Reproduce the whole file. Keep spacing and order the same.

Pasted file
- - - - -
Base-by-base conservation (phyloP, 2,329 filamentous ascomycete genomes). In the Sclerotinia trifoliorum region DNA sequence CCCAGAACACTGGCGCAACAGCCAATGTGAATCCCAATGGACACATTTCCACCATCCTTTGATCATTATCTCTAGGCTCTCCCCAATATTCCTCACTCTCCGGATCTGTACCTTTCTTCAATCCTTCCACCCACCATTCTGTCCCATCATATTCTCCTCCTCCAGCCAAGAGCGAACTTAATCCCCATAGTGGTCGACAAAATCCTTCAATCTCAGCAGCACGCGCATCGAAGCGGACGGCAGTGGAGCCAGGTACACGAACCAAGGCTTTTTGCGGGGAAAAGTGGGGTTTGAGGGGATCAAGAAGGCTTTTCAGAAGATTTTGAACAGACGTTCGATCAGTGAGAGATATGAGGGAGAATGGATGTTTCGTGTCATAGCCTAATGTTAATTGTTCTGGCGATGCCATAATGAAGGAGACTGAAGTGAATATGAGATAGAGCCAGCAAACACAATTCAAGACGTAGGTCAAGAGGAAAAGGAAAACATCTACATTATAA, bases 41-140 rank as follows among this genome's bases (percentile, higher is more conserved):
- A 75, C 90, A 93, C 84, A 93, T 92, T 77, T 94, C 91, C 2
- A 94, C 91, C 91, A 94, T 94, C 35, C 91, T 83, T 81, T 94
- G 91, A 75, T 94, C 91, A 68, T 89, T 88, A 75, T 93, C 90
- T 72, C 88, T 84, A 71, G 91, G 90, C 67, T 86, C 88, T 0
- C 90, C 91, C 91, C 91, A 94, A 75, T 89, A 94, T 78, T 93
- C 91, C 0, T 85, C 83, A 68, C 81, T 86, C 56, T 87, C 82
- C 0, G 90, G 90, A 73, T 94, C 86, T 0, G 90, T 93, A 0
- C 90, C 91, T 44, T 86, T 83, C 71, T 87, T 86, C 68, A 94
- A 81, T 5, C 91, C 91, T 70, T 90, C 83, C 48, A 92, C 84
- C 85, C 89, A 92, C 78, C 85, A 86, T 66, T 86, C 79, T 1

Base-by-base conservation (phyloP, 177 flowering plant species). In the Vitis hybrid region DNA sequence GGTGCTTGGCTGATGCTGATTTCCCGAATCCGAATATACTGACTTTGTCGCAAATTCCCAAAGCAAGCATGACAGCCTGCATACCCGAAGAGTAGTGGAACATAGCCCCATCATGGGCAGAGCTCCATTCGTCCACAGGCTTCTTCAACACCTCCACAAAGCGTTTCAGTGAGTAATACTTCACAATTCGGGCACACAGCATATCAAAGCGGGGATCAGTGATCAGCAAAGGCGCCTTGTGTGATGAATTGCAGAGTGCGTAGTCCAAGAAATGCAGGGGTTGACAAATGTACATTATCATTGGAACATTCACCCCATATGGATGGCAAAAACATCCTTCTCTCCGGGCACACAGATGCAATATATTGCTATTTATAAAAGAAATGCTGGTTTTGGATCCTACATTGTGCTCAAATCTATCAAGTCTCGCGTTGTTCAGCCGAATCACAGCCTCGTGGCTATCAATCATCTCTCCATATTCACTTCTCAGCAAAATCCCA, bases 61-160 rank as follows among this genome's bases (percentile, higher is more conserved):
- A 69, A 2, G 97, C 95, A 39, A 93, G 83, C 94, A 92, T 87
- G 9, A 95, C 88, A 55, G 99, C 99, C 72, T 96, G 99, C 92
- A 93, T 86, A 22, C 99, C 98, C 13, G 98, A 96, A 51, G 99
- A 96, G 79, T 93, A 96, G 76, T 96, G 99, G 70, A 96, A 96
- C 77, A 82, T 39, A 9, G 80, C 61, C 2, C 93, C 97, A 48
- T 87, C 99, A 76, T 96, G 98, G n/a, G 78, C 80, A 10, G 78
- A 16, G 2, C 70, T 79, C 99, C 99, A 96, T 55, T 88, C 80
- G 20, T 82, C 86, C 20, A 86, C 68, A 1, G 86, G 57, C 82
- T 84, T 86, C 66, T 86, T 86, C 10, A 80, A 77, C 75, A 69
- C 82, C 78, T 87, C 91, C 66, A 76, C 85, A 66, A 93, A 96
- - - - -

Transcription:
Base-by-base conservation (phyloP, 2,329 filamentous ascomycete genomes). In the Sclerotinia trifoliorum region DNA sequence CCCAGAACACTGGCGCAACAGCCAATGTGAATCCCAATGGACACATTTCCACCATCCTTTGATCATTATCTCTAGGCTCTCCCCAATATTCCTCACTCTCCGGATCTGTACCTTTCTTCAATCCTTCCACCCACCATTCTGTCCCATCATATTCTCCTCCTCCAGCCAAGAGCGAACTTAATCCCCATAGTGGTCGACAAAATCCTTCAATCTCAGCAGCACGCGCATCGAAGCGGACGGCAGTGGAGCCAGGTACACGAACCAAGGCTTTTTGCGGGGAAAAGTGGGGTTTGAGGGGATCAAGAAGGCTTTTCAGAAGATTTTGAACAGACGTTCGATCAGTGAGAGATATGAGGGAGAATGGATGTTTCGTGTCATAGCCTAATGTTAATTGTTCTGGCGATGCCATAATGAAGGAGACTGAAGTGAATATGAGATAGAGCCAGCAAACACAATTCAAGACGTAGGTCAAGAGGAAAAGGAAAACATCTACATTATAA, bases 41-140 rank as follows among this genome's bases (percentile, higher is more conserved):
- A 75, C 90, A 93, C 84, A 93, T 92, T 77, T 94, C 91, C 2
- A 94, C 91, C 91, A 94, T 94, C 35, C 91, T 83, T 81, T 94
- G 91, A 75, T 94, C 91, A 68, T 89, T 88, A 75, T 93, C 90
- T 72, C 88, T 84, A 71, G 91, G 90, C 67, T 86, C 88, T 0
- C 90, C 91, C 91, C 91, A 94, A 75, T 89, A 94, T 78, T 93
- C 91, C 0, T 85, C 83, A 68, C 81, T 86, C 56, T 87, C 82
- C 0, G 90, G 90, A 73, T 94, C 86, T 0, G 90, T 93, A 0
- C 90, C 91, T 44, T 86, T 83, C 71, T 87, T 86, C 68, A 94
- A 81, T 5, C 91, C 91, T 70, T 90, C 83, C 48, A 92, C 84
- C 85, C 89, A 92, C 78, C 85, A 86, T 66, T 86, C 79, T 1

Base-by-base conservation (phyloP, 177 flowering plant species). In the Vitis hybrid region DNA sequence GGTGCTTGGCTGATGCTGATTTCCCGAATCCGAATATACTGACTTTGTCGCAAATTCCCAAAGCAAGCATGACAGCCTGCATACCCGAAGAGTAGTGGAACATAGCCCCATCATGGGCAGAGCTCCATTCGTCCACAGGCTTCTTCAACACCTCCACAAAGCGTTTCAGTGAGTAATACTTCACAATTCGGGCACACAGCATATCAAAGCGGGGATCAGTGATCAGCAAAGGCGCCTTGTGTGATGAATTGCAGAGTGCGTAGTCCAAGAAATGCAGGGGTTGACAAATGTACATTATCATTGGAACATTCACCCCATATGGATGGCAAAAACATCCTTCTCTCCGGGCACACAGATGCAATATATTGCTATTTATAAAAGAAATGCTGGTTTTGGATCCTACATTGTGCTCAAATCTATCAAGTCTCGCGTTGTTCAGCCGAATCACAGCCTCGTGGCTATCAATCATCTCTCCATATTCACTTCTCAGCAAAATCCCA, bases 61-160 rank as follows among this genome's bases (percentile, higher is more conserved):
- A 69, A 2, G 97, C 95, A 39, A 93, G 83, C 94, A 92, T 87
- G 9, A 95, C 88, A 55, G 99, C 99, C 72, T 96, G 99, C 92
- A 93, T 86, A 22, C 99, C 98, C 13, G 98, A 96, A 51, G 99
- A 96, G 79, T 93, A 96, G 76, T 96, G 99, G 70, A 96, A 96
- C 77, A 82, T 39, A 9, G 80, C 61, C 2, C 93, C 97, A 48
- T 87, C 99, A 76, T 96, G 98, G n/a, G 78, C 80, A 10, G 78
- A 16, G 2, C 70, T 79, C 99, C 99, A 96, T 55, T 88, C 80
- G 20, T 82, C 86, C 20, A 86, C 68, A 1, G 86, G 57, C 82
- T 84, T 86, C 66, T 86, T 86, C 10, A 80, A 77, C 75, A 69
- C 82, C 78, T 87, C 91, C 66, A 76, C 85, A 66, A 93, A 96